Egypt’s deputy prime minister, Ziad Bahaa El-Din refuted the possibility of civil war in Egypt, or sectarian strife, if the Muslim Brotherhood chose to go underground, adding that a restoration of law and order has happened, underlining that it has to happen in accordance with law and human rights standards.
In an interview with The Washington Post Friday, Bahaa El-Din said Egypt is going through a difficult time. However, he asserts that the current transition will quickly lead to parliamentary and presidential elections and the amendment of the constitution.
"There will be a committee to review the substance. The committee that drafted [the constitution passed under Morsi] was completely biased. The majority was Muslim Brotherhood. They tried to get things done quickly using their majority," he said.
When asked about the possibility of including Islamists in a future government, Bahaa El-Din replied saying that "anybody who has been part of violence cannot be included." "There has to be space for everybody, but within the confines of not violating the law," he added.
Egypt's post-Morsi interim government does not include a single Islamist minister. Ministerial offers made to members of the Islamist current, including the Muslim Brotherhood, were turned down in rejection of the removal of Mohamed Morsi in what Islamists describe as "coup d'etat."
Bahaa El-Din went on to criticise the reaction of foreign countries that described the removal of Morsi as a coup, saying it was very annoying and insulting to Egyptians who had been on the streets for months in frustration with Morsi's government.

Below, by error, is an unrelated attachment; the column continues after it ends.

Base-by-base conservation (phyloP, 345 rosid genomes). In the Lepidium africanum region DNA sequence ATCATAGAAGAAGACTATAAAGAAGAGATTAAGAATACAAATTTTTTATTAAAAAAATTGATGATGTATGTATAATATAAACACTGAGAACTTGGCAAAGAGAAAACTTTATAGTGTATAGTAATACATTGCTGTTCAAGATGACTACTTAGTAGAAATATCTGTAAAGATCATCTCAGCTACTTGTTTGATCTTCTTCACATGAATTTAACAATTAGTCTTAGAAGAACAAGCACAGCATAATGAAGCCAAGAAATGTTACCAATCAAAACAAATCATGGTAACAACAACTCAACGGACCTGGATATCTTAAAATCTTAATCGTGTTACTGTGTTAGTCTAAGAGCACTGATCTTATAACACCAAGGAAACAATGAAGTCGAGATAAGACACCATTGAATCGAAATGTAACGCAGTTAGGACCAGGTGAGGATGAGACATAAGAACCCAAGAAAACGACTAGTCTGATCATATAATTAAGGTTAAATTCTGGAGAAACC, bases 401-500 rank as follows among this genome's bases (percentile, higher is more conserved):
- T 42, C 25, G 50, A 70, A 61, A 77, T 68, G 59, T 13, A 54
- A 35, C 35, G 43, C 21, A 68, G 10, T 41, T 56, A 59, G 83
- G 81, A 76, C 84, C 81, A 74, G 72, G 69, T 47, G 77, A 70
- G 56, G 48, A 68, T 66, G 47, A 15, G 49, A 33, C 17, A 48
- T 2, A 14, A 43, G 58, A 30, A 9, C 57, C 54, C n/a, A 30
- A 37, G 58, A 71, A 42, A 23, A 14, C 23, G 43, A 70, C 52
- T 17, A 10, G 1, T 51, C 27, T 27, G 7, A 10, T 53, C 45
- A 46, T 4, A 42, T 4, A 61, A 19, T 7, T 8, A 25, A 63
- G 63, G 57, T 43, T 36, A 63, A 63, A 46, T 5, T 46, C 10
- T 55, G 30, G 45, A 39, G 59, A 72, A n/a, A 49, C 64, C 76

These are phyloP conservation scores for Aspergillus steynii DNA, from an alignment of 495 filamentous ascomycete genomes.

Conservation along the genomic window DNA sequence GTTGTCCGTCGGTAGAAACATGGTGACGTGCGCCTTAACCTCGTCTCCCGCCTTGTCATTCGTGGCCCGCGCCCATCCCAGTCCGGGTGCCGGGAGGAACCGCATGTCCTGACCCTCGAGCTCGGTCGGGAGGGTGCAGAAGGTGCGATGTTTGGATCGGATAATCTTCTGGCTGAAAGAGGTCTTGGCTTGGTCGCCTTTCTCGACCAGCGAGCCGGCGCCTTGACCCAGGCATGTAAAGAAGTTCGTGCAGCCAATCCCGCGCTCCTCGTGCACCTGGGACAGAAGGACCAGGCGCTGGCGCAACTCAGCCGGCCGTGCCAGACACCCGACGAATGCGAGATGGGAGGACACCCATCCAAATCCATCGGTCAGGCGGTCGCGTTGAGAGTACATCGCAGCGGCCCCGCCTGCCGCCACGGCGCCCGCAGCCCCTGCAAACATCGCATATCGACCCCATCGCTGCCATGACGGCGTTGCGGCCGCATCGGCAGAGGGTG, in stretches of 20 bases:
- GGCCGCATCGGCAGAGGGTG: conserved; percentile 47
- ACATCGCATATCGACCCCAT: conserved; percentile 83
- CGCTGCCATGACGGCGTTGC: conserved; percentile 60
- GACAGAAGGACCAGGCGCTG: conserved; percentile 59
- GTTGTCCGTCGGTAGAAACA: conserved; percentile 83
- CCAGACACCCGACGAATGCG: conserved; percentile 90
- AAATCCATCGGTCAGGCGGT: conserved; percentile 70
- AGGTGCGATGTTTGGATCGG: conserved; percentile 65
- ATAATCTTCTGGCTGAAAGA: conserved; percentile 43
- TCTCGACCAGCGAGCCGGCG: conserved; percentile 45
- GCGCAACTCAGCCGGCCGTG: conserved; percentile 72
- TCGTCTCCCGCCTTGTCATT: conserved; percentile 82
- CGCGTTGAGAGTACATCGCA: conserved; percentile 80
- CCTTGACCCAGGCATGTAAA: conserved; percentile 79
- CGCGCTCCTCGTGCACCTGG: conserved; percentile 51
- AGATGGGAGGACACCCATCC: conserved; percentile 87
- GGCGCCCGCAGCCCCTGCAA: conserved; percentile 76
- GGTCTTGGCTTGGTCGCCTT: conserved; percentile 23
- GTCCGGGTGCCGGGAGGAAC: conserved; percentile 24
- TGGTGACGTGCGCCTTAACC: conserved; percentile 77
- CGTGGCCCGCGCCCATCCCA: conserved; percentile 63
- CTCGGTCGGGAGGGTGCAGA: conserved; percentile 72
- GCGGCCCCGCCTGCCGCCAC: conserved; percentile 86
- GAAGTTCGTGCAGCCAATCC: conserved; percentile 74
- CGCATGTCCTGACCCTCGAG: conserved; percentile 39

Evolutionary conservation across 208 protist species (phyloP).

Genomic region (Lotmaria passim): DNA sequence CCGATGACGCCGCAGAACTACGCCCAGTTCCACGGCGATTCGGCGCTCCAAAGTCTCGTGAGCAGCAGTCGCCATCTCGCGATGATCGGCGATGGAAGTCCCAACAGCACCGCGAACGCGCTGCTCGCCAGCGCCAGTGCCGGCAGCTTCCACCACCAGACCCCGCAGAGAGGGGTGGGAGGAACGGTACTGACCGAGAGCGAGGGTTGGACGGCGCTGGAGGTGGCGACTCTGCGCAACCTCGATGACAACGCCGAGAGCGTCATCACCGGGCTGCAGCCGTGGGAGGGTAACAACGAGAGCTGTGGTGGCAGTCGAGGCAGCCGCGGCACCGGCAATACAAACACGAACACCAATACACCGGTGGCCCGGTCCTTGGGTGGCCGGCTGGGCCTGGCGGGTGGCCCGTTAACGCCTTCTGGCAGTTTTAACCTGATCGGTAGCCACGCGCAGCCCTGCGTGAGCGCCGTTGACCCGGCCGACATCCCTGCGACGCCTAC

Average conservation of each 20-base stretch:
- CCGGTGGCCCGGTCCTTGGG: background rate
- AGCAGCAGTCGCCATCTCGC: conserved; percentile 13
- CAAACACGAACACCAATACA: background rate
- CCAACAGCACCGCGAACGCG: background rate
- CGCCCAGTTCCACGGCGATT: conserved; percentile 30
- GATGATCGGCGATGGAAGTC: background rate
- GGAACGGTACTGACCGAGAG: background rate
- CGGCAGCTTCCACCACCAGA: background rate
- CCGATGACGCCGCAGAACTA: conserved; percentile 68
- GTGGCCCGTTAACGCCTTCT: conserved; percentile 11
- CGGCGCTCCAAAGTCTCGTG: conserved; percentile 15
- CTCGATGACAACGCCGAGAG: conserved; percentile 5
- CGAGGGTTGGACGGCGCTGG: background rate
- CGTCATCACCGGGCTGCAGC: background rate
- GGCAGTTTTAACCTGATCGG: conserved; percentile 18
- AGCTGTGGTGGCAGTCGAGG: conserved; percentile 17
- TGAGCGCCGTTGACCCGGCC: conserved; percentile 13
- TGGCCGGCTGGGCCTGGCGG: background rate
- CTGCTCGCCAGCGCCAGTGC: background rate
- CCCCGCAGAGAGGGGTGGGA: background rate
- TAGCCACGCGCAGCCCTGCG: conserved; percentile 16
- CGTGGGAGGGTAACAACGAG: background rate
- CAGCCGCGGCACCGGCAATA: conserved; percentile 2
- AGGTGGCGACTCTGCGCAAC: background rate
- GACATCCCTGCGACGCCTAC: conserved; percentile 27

Mohamed Morsi was ousted 3 July by the army following days of unprecedented street protests against him and Muslim Brotherhood rule.
Regarding the relationship between the army and the Cabinet, Bahaa El-Din said that his decisions are not run by the army, while adding: "formally speaking, the head of the army (General Abdel-Fattah El-Sisi) is a member of the Cabinet."
"This government was formed under exceptional conditions ... It is a technocratic government that has very broad support in Egypt ... But the specificity of what powers are with the president, the government, the army are not spelled out clearly," he said.
Meanwhile, on the long awaited IMF loan, Bahaa El-Din said that the IMF has to negotiate with a government that can deliver in the long-term.
"I am all for discussions with the IMF when they are ready. There has to be a better understanding by the Egyptian people of the economic conditions that may be involved in an IMF agreement," said Bahaa El-Din, adding that the political situation is impacting the economy in several ways, including partnerships other countries.
He added that the focus should be on a better form of democracy, calling on "the outstide world" to work with Egypt and tolerate some of the imperfections, "as long as the goal is to reach democracy again."
"The money that we are spending on subsidies has got to be better spent in order to achieve better social and economic results," added Bahaa El-Din.
When asked about a possible pardon for convicted NGO workers in Egypt, the deputy premier said a pardon can legally be issued by either the president or "if a law that comes out in the future makes whatever they did in the past legal."
Last June, a Cairo criminal court sentenced 43 NGO workers to between one and five years in prison on charges of illegally operating in Egypt and receiving foreign funding without permission.
Bahaa El-Din, a founder of the Egyptian Social Democratic party, was appointed mid-July. He was initially among the names suggested for the premiership in the first post-Morsi Cabinet, but his selection was opposed by the Salafist El-Nour Party.